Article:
Stock Analysis

Is Elton International Trading (ATH:ELTON) A Risky Investment?

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ATSE:ELTON
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Howard Marks put it nicely when he said that, rather than worrying about share price volatility, 'The possibility of permanent loss is the risk I worry about... and every practical investor I know worries about.' When we think about how risky a company is, we always like to look at its use of debt, since debt overload can lead to ruin. We note that Elton International Trading Company S.A. (ATH:ELTON) does have debt on its balance sheet. But the more important question is: how much risk is that debt creating?

What Risk Does Debt Bring?

Debt and other liabilities become risky for a business when it cannot easily fulfill those obligations, either with free cash flow or by raising capital at an attractive price. If things get really bad, the lenders can take control of the business. However, a more common (but still painful) scenario is that it has to raise new equity capital at a low price, thus permanently diluting shareholders. Of course, plenty of companies use debt to fund growth, without any negative consequences. The first step when considering a company's debt levels is to consider its cash and debt together.

Check out our latest analysis for Elton International Trading

What Is Elton International Trading's Debt?

You can click the graphic below for the historical numbers, but it shows that Elton International Trading had €20.3m of debt in December 2020, down from €23.2m, one year before. However, it does have €6.79m in cash offsetting this, leading to net debt of about €13.5m.

debt-equity-history-analysis
ATSE:ELTON Debt to Equity History May 21st 2021

How Healthy Is Elton International Trading's Balance Sheet?

We can see from the most recent balance sheet that Elton International Trading had liabilities of €24.6m falling due within a year, and liabilities of €14.9m due beyond that. Offsetting this, it had €6.79m in cash and €43.6m in receivables that were due within 12 months. So it actually has €11.0m more liquid assets than total liabilities.

It's good to see that Elton International Trading has plenty of liquidity on its balance sheet, suggesting conservative management of liabilities. Given it has easily adequate short term liquidity, we don't think it will have any issues with its lenders.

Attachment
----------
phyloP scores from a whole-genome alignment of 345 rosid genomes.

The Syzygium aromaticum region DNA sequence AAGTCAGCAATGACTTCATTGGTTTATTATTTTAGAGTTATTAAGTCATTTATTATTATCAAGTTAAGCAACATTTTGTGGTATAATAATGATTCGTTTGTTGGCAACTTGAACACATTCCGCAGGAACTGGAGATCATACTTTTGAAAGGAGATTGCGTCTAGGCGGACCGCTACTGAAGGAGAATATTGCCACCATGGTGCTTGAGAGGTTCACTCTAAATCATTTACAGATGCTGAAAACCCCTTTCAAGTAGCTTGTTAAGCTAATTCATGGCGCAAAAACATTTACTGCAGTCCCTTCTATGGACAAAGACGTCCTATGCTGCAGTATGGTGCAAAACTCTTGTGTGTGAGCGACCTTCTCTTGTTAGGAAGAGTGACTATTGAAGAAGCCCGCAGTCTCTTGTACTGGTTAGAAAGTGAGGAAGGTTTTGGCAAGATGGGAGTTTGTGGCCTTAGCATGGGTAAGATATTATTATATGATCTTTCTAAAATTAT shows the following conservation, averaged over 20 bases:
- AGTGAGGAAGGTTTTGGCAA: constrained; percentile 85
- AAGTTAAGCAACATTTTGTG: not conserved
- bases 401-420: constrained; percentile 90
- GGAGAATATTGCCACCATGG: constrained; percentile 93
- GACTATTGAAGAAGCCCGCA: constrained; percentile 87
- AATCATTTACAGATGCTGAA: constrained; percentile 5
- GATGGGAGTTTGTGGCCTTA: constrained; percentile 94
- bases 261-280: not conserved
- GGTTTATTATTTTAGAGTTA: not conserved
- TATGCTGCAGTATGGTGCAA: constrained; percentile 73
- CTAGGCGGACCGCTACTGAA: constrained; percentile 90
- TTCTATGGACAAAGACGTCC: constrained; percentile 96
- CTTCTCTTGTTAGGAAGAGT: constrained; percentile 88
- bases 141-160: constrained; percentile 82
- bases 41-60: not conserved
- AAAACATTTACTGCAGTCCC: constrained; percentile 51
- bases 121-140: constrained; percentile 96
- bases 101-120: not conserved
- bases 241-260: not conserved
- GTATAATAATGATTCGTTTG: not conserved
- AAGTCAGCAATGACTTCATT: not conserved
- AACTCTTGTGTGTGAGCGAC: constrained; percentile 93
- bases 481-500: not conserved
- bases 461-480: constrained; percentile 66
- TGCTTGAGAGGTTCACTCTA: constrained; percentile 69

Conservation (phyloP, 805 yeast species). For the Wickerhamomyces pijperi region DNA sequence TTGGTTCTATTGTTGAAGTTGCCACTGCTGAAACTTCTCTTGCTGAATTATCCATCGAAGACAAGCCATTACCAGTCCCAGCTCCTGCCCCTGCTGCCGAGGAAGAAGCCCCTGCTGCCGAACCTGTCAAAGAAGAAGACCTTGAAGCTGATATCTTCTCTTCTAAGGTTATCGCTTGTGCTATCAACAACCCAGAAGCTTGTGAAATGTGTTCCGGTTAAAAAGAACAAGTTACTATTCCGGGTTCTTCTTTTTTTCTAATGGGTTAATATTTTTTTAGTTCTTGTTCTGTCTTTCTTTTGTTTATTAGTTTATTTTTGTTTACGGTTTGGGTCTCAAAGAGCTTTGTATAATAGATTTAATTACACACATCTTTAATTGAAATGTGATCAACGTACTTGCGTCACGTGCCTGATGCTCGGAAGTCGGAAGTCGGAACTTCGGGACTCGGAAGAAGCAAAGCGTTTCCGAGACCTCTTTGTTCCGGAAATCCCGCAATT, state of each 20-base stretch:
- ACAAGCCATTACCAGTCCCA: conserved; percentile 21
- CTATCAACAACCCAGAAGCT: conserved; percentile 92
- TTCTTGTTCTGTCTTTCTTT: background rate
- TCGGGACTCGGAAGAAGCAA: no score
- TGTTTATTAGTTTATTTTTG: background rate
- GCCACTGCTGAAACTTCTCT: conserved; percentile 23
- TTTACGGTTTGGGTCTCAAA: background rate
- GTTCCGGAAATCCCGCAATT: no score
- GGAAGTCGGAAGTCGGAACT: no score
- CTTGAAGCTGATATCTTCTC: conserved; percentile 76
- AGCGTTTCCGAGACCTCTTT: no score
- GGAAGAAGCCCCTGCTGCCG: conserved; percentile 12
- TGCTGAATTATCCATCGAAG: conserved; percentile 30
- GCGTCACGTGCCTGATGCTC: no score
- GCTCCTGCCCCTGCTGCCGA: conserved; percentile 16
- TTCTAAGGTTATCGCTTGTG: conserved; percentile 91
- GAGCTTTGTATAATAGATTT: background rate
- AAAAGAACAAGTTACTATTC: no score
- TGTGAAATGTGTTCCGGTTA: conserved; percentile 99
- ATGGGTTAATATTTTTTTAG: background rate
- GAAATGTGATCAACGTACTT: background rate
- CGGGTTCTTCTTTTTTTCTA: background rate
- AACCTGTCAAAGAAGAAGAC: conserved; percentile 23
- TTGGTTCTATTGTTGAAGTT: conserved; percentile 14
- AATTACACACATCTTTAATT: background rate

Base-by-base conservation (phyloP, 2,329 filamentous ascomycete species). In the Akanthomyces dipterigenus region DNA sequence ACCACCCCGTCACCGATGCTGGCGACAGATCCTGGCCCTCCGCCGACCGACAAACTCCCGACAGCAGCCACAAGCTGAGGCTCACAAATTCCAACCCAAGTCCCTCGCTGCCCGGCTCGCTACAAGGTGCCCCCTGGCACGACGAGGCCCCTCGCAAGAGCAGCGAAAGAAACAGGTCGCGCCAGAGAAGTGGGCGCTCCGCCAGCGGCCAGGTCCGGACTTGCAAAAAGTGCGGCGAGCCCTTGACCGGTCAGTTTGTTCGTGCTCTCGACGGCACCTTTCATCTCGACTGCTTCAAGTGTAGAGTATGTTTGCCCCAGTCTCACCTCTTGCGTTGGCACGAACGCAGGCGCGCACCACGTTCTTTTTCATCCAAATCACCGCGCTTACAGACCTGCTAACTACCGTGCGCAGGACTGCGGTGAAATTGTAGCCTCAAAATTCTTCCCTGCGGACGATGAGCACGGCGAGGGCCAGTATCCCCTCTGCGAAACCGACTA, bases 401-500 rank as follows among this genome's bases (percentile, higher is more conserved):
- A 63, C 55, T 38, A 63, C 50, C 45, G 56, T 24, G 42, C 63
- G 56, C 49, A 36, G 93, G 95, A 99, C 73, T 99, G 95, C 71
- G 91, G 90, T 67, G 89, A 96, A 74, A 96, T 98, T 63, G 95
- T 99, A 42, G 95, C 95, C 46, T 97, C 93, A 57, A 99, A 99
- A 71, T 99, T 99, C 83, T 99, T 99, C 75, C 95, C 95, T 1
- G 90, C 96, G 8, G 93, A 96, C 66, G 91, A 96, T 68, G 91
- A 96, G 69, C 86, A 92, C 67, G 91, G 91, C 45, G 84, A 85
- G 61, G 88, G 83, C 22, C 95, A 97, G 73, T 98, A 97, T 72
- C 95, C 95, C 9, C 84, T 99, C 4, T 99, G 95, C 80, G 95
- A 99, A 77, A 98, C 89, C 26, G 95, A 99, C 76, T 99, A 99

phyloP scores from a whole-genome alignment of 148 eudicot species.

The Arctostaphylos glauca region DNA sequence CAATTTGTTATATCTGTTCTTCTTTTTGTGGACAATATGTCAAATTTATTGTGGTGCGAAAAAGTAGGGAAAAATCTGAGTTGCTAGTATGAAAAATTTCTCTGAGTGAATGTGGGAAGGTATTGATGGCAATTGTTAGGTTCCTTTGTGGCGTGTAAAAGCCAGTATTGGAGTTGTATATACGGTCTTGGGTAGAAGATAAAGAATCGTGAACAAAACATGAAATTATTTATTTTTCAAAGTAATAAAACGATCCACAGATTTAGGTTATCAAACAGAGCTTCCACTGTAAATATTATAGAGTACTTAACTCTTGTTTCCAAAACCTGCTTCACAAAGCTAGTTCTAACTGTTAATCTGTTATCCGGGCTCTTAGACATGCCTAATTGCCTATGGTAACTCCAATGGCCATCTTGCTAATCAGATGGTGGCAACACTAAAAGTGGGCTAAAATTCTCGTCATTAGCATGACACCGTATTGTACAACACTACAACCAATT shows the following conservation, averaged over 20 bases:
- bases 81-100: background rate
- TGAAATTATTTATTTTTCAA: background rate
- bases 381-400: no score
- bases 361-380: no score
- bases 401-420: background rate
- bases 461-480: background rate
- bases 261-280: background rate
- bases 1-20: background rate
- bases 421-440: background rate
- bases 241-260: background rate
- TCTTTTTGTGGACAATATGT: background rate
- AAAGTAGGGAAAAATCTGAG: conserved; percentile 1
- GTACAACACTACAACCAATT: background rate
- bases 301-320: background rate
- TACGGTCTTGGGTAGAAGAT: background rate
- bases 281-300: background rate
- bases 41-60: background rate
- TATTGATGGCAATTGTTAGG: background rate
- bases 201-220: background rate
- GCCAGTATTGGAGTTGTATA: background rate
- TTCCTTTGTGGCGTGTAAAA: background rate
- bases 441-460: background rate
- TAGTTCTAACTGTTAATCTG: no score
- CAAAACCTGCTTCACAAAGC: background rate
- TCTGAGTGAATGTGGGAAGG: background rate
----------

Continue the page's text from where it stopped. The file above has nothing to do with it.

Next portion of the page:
In order to size up a company's debt relative to its earnings, we calculate its net debt divided by its earnings before interest, tax, depreciation, and amortization (EBITDA) and its earnings before interest and tax (EBIT) divided by its interest expense (its interest cover). The advantage of this approach is that we take into account both the absolute quantum of debt (with net debt to EBITDA) and the actual interest expenses associated with that debt (with its interest cover ratio).

With a debt to EBITDA ratio of 1.8, Elton International Trading uses debt artfully but responsibly. And the alluring interest cover (EBIT of 7.8 times interest expense) certainly does not do anything to dispel this impression. Notably Elton International Trading's EBIT was pretty flat over the last year. Ideally it can diminish its debt load by kick-starting earnings growth. When analysing debt levels, the balance sheet is the obvious place to start. But you can't view debt in total isolation; since Elton International Trading will need earnings to service that debt. So when considering debt, it's definitely worth looking at the earnings trend. Click here for an interactive snapshot.

But our final consideration is also important, because a company cannot pay debt with paper profits; it needs cold hard cash. So we always check how much of that EBIT is translated into free cash flow. During the last three years, Elton International Trading produced sturdy free cash flow equating to 56% of its EBIT, about what we'd expect. This free cash flow puts the company in a good position to pay down debt, when appropriate.

Our View

Happily, Elton International Trading's impressive level of total liabilities implies it has the upper hand on its debt. And its interest cover is good too. Taking all this data into account, it seems to us that Elton International Trading takes a pretty sensible approach to debt. While that brings some risk, it can also enhance returns for shareholders. There's no doubt that we learn most about debt from the balance sheet. But ultimately, every company can contain risks that exist outside of the balance sheet. Be aware that Elton International Trading is showing 2 warning signs in our investment analysis , you should know about...

If, after all that, you're more interested in a fast growing company with a rock-solid balance sheet, then check out our list of net cash growth stocks without delay.

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